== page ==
Election News from Elsewhere

By Erica C. Barnett November 9, 2011

Last night was election night in other states too. Although some are declaring last night's results a victory for Democrats and a rejection of Republican policies (thanks largely to big wins for union members and women in Ohio and Mississippi, respectively), the picture isn't quite so simple, with voters approving other measures that restrict voting rights and reject health care reform. Voters in states with gubernatorial elections mostly kept the same party in charge, with Mississippi electing a new Republican to replace Republican Haley Barbour and voters in Kentucky reelecting Democratic governor Steve Beshear.

Here's a brief roundup of some notable election results from around the state and the nation.

In Mississippi, voters rejected a constitutional amendment that would have given a fertilized egg all the rights of a human being, likely banning not just abortions but hormonal birth control, emergency contraception, miscarriages, IUDs, and in vitro fertilization.

However, Mississippi voters also passed a measure requiring voters to present government-issued ID at the polls---a proposal that critics said would suppress voter turnout among low-income people, the elderly, and minorities.

In better news for voter access, Maine voters approved a measure allowing same-day voter registration, which Republicans had opposed.

Ohio voters overwhelmingly rejected new limits on public employees' collective bargaining rights. At the same time, they also approved a constitutional amendment preventing the health insurance mandate from Obama's health care reform from going into effect in the state.

There were also elections last night in other cities around Washington State. We, obviously, were a little obsessed with the action in Bellevue. But voters in other cities statewide made some decisions to.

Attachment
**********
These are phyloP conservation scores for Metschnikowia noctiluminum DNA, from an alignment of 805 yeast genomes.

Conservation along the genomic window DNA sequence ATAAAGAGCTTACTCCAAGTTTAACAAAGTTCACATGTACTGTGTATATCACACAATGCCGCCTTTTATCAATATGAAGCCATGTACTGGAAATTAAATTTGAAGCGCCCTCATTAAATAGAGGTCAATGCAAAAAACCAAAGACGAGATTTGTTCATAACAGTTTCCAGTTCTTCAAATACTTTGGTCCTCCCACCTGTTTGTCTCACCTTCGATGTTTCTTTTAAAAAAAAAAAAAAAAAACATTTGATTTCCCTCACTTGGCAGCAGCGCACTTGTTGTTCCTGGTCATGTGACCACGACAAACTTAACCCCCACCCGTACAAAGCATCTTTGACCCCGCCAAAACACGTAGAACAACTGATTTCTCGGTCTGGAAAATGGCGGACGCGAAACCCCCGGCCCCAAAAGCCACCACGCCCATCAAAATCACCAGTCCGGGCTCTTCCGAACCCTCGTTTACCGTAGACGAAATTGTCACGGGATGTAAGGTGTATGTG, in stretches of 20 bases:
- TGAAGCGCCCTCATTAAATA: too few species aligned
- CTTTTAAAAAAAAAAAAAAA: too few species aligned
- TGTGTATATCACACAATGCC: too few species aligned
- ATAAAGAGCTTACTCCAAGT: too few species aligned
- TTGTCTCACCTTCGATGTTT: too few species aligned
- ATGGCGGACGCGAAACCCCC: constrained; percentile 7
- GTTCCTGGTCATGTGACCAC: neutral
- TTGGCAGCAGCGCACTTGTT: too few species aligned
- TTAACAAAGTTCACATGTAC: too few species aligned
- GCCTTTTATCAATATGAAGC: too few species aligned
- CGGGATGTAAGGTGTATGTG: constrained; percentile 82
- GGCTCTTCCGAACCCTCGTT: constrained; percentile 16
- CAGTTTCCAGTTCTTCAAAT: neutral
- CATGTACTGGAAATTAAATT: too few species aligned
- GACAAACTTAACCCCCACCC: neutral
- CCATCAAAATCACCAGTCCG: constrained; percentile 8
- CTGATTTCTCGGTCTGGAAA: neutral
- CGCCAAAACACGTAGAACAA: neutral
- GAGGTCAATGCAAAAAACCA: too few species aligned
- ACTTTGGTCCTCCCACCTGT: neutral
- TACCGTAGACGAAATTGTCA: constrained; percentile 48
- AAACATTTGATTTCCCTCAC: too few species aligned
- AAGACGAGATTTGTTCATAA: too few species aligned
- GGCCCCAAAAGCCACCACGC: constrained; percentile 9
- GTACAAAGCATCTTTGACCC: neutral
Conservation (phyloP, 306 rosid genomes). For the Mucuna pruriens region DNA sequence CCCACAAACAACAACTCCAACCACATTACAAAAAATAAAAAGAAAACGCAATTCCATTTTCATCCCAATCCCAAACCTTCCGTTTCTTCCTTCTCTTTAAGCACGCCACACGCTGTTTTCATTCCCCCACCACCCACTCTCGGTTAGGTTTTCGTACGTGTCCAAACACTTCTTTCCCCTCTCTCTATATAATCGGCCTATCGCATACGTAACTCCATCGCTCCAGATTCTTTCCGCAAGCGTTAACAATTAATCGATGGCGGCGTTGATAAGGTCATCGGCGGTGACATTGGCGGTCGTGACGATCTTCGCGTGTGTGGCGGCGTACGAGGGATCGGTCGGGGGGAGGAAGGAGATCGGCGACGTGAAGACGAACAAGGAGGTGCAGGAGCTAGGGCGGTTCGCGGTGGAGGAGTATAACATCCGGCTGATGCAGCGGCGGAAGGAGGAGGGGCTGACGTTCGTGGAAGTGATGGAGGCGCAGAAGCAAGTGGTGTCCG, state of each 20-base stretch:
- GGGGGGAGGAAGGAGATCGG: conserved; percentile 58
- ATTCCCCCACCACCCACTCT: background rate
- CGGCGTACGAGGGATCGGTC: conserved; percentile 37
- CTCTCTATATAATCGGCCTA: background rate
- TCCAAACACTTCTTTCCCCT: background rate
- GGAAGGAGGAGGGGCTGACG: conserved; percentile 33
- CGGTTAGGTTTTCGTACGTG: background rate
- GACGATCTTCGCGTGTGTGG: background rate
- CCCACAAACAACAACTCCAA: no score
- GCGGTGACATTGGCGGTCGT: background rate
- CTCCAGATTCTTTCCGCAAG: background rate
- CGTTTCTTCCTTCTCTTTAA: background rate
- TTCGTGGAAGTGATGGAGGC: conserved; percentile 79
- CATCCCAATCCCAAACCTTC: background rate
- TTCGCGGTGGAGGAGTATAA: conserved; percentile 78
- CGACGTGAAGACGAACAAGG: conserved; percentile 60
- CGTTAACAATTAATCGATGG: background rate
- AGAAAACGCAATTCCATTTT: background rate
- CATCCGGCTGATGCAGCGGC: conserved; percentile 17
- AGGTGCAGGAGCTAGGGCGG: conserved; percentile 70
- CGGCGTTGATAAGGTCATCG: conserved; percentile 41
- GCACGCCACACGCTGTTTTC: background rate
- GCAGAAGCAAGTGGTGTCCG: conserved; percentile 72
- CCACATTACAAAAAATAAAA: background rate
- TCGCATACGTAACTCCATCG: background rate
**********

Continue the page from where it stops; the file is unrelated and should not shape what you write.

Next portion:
Tacoma voters overwhelmingly approved a measure, similar to Seattle law, making simple marijuana possession cases the city's lowest law-enforcement priority.

Also in Tacoma, 25-year-old political activist Anderson Ibsen was poised to be the only new member of the city council, whose other incumbents won easily last night.

In Bellingham, Monroe, and Longview, voters chose overwhelmingly to ban red-light traffic cameras aimed at catching speeders and red-light runners.

In Bellingham, where a proposed coal and cargo terminal project has been a major environmental issue in the mayor's race, former state representative Kelli Linville is narrowly leading incumbent Mayor Dan Pike.

In Renton, Ed Prince and Robin Jones remain neck-and-neck in a close (and ugly) race for an open seat on the Renton City Council.

In Pierce County, voters agreed to increase the sales tax by 0.1 percent to upgrade the county's 911 system, creating a new emergency response agency and buying a new radio dispatch system.

In Spokane, incumbent Mayor Mary Verner is losing to challenger David Pandon.

In Edmonds, challenger Dave Earling is beating incumbent Mayor Mike Cooper, who was under fire because of several recent management decisions involving personnel.
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